WASHINGTON – US President Donald Trump signed Friday morning a combined funding and budget bill that was passed by Congress hours earlier and will increase federal spending by hundreds of billions of dollars, bringing an end to the second government shutdown this year.
Friday’s shutdown lasted just a few hours, while an earlier partial government shutdown in January was resolved after a three-day standoff.
“Just signed Bill. Our Military will now be stronger than ever before. We love and need our Military and gave them everything – and more. First time this has happened in a long time. Also means JOBS, JOBS, JOBS!” Trump wrote Friday morning on Twitter.
The legislative package assigns budget figures for the next two fiscal years but only funds the government until March 23. Lawmakers still need to work out a bipartisan spending plan covering the remainder of the current fiscal year, which ends on Sept. 30.
While praising the military spending, Trump lamented that Republicans were forced to compromise due to their slim majority in the Senate, where the GOP holds 51 seats and the Democrats 49.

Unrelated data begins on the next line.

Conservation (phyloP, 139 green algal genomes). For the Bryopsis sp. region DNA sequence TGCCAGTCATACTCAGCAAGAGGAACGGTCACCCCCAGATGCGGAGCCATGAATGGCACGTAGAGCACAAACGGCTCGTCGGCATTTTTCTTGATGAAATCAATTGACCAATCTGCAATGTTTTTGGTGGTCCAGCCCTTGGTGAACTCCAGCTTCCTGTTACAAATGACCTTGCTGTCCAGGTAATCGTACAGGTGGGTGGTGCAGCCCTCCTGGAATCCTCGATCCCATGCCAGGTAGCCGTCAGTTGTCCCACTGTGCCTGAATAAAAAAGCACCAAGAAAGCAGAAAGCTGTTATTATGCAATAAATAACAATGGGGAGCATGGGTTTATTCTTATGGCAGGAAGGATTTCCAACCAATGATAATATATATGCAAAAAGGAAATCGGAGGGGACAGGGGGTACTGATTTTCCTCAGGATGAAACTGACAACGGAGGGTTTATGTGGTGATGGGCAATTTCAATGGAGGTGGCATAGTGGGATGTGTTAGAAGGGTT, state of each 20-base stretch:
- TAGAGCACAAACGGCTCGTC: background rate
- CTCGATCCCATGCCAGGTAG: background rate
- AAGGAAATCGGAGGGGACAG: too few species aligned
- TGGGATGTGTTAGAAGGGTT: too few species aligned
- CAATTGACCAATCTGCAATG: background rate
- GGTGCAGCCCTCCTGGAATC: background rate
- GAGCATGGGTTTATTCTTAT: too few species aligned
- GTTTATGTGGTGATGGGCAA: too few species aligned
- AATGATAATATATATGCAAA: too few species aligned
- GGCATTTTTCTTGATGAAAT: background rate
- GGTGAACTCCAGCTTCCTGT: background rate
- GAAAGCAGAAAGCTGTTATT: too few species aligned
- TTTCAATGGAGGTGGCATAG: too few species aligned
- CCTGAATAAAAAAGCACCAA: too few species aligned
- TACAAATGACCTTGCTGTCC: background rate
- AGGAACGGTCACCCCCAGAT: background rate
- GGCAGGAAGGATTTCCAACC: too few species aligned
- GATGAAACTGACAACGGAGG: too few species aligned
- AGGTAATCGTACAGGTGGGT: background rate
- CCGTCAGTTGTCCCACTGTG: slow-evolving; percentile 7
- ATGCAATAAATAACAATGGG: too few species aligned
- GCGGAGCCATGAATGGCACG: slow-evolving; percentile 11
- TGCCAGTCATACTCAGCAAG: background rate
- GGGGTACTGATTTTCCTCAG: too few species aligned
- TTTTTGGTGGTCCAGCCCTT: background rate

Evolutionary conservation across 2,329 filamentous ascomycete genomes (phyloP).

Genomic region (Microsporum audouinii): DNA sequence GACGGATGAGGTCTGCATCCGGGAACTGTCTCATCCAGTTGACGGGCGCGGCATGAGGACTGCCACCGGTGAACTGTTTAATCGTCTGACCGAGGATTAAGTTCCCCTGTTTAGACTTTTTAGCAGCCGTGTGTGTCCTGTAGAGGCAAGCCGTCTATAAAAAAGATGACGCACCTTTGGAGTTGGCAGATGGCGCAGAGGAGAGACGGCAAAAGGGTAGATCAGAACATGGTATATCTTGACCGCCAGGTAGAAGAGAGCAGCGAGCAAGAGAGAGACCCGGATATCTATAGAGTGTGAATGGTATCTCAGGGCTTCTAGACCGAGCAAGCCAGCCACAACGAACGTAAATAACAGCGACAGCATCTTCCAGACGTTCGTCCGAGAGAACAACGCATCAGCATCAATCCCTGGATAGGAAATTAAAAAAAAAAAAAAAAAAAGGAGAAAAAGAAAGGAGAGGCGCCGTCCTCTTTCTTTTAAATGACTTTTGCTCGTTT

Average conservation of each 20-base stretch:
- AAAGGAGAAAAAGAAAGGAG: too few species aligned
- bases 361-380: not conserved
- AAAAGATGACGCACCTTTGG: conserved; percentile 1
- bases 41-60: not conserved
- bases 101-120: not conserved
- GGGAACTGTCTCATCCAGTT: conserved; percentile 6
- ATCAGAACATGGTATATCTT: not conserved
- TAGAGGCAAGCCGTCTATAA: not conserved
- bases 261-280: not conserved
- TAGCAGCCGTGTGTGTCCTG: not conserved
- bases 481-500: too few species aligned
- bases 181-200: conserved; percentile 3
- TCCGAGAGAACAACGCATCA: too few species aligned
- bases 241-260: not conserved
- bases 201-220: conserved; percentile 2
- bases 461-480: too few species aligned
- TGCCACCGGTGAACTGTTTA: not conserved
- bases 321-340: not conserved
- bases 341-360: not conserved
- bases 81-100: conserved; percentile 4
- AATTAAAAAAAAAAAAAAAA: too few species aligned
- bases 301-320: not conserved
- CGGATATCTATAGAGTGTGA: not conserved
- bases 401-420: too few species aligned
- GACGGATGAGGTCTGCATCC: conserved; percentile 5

Until Trump signed the bill, which the Senate passed with a vote of 71-28 and the House of Representatives approved by a count of 240-186, federal agencies were technically without funding.
The bill passed in the House thanks to the support of 73 Democrats and despite opposition from 67 Republican deficit-hawks.
The Senate and House eventually approved the package early Friday after Republican Sen. Rand Paul from Kentucky had filibustered the vote on Thursday.
The libertarian-leaning lawmaker said GOP lawmakers who had railed against deficit spending under former President Barack Obama, a Democrat, suddenly were willing to increase spending by hundreds of billions of dollars now that a Republican is office.
He said their actions amounted to rank hypocrisy.
The funding and budget bill includes around $300 billion in extra spending for both military programs and domestic non-military programs such as health, infrastructure and disaster relief.
It also suspends the federal debt ceiling through March 1, 2019.
But it does not include any solution for the so-called “Dreamers,” hundreds of thousands of undocumented migrants who were brought to the US as children.